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Int J Environ Res Public Health. 2014 May 19;11(5):5445-61. doi: 10.3390/ijerph110505445.

Green perspectives for public health: a narrative review on the physiological effects of experiencing outdoor nature.

Author information

1
Institute of Environmental Health, Center for Public Health, Medical University of Vienna, Kinderspitalgasse 15, A-1090 Vienna, Austria. daniela.haluza@meduniwien.ac.at.
2
Institute of Environmental Health, Center for Public Health, Medical University of Vienna, Kinderspitalgasse 15, A-1090 Vienna, Austria. regina_schoenbauer@gmx.at.
3
Institute of Environmental Health, Center for Public Health, Medical University of Vienna, Kinderspitalgasse 15, A-1090 Vienna, Austria. renate.cervnika@meduniwien.ac.at.

Abstract

Natural environments offer a high potential for human well-being, restoration and stress recovery in terms of allostatic load. A growing body of literature is investigating psychological and physiological health benefits of contact with Nature. So far, a synthesis of physiological health outcomes of direct outdoor nature experiences and its potential for improving Public Health is missing. We were interested in summarizing the outcomes of studies that investigated physiological outcomes of experiencing Nature measuring at least one physiological parameter during the last two decades. Studies on effects of indoor or simulated Nature exposure via videos or photos, animal contact, and wood as building material were excluded from further analysis. As an online literature research delivered heterogeneous data inappropriate for quantitative synthesis approaches, we descriptively summarized and narratively synthesized studies. The procedure started with 1,187 titles. Research articles in English language published in international peer-reviewed journals that investigated the effects of natural outdoor environments on humans by were included. We identified 17 relevant articles reporting on effects of Nature by measuring 20 different physiological parameters. We assigned these parameters to one of the four body systems brain activity, cardiovascular system, endocrine system, and immune function. These studies reported mainly direct and positive effects, however, our analyses revealed heterogeneous outcomes regarding significance of results. Most of the studies were conducted in Japan, based on quite small samples, predominantly with male students as participants in a cross-sectional design. In general, our narrative review provided an ambiguous illustration of the effects outdoor nature exerted on physiological parameters. However, the majority of studies reported significant positive effects. A harmonizing effect of Nature, especially on physiological stress reactions, was found across all body systems. From a Public Health perspective, interdisciplinary work on utilizing benefits of Nature regarding health promotion, disease prevention, and nature-based therapy should be optimized in order to eventually diminish given methodological limitations from mono-disciplinary studies.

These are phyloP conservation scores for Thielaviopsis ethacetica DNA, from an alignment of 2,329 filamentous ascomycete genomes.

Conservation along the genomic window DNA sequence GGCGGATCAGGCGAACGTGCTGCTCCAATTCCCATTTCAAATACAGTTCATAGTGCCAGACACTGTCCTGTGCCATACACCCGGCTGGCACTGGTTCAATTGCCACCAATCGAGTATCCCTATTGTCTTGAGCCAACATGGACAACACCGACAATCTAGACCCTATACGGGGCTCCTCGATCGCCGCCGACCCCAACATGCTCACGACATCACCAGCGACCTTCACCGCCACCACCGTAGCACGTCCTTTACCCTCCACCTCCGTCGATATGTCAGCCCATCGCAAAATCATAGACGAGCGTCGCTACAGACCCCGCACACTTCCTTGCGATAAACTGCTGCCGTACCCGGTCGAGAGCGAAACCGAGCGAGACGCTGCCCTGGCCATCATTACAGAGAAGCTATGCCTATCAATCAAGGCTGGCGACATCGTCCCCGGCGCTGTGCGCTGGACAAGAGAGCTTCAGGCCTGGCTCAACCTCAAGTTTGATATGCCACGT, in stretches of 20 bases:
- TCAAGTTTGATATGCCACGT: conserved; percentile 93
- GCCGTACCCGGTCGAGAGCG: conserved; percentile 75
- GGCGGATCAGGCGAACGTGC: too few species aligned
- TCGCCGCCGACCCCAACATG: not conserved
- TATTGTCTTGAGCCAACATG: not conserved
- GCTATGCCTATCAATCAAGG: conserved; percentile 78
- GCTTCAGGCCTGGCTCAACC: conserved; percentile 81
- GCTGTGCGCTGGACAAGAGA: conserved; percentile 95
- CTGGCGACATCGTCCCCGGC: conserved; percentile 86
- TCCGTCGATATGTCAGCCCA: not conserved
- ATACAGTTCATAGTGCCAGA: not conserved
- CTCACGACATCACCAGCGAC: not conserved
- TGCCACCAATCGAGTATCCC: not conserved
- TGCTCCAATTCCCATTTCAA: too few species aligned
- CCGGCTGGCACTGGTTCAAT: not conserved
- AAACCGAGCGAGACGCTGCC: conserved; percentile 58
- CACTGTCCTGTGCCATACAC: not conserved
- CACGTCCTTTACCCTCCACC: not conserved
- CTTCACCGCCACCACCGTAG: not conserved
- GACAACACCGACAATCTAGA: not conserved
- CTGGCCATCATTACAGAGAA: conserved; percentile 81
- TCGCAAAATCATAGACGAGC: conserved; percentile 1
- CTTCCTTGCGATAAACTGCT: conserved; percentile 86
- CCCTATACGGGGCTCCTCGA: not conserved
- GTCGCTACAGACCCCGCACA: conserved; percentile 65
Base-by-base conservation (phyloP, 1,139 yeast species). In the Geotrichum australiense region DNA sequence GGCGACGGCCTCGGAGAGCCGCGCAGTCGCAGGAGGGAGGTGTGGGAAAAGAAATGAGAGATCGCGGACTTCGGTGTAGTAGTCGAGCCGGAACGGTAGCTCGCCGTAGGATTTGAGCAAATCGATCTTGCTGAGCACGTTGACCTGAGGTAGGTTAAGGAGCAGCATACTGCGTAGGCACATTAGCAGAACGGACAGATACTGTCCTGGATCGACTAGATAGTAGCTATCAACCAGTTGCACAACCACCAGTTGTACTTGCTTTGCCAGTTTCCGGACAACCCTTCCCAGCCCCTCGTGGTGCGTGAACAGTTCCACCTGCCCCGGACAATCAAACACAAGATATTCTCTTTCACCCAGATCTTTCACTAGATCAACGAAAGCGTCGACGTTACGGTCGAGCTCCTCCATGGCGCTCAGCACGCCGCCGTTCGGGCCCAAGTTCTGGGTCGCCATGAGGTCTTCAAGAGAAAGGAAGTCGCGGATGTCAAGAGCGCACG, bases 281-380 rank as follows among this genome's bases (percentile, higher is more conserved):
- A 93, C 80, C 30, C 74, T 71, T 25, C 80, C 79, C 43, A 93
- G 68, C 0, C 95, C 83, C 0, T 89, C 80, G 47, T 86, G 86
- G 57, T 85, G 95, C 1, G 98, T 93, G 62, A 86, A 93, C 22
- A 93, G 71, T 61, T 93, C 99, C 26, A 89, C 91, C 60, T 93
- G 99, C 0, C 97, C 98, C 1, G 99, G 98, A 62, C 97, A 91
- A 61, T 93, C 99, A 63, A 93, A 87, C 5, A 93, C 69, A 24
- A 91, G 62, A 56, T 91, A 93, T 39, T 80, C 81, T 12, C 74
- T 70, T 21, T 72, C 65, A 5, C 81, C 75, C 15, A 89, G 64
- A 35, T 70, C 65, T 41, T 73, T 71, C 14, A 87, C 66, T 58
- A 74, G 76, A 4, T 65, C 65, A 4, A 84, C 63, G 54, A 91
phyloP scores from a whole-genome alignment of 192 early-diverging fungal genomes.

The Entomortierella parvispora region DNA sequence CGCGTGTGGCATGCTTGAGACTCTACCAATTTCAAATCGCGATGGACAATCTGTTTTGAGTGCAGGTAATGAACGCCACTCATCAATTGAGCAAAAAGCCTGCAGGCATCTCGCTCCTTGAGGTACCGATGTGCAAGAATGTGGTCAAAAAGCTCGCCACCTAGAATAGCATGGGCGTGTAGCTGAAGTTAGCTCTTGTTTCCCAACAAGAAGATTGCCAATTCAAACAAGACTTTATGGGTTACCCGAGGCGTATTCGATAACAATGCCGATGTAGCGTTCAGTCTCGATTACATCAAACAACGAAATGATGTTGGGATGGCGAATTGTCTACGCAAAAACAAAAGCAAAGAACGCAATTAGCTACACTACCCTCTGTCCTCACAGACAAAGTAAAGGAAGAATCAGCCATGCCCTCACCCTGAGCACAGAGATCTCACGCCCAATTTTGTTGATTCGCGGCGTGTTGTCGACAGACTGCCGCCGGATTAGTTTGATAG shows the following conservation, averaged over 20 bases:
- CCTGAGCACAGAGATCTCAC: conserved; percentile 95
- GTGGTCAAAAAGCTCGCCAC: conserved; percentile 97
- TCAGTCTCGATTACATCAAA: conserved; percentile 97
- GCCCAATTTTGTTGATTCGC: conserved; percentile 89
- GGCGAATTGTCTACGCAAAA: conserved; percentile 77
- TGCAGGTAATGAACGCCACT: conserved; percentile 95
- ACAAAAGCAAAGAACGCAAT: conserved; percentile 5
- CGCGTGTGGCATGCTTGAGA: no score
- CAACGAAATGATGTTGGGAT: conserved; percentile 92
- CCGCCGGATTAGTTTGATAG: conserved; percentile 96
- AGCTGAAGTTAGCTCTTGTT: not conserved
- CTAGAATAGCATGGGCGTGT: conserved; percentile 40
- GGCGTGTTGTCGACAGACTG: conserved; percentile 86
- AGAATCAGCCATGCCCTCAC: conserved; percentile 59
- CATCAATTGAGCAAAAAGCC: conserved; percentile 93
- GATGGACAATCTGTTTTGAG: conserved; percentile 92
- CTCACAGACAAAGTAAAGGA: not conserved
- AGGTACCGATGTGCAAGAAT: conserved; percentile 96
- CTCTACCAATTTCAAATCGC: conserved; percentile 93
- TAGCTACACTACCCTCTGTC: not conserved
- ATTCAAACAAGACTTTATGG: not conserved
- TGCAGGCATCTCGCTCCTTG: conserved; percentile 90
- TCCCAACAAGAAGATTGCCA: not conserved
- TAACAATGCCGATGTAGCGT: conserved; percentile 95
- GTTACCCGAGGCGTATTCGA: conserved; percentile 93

PMID:
24852391
PMCID:
PMC4053896
DOI:
10.3390/ijerph110505445
[Indexed for MEDLINE]
Free PMC Article

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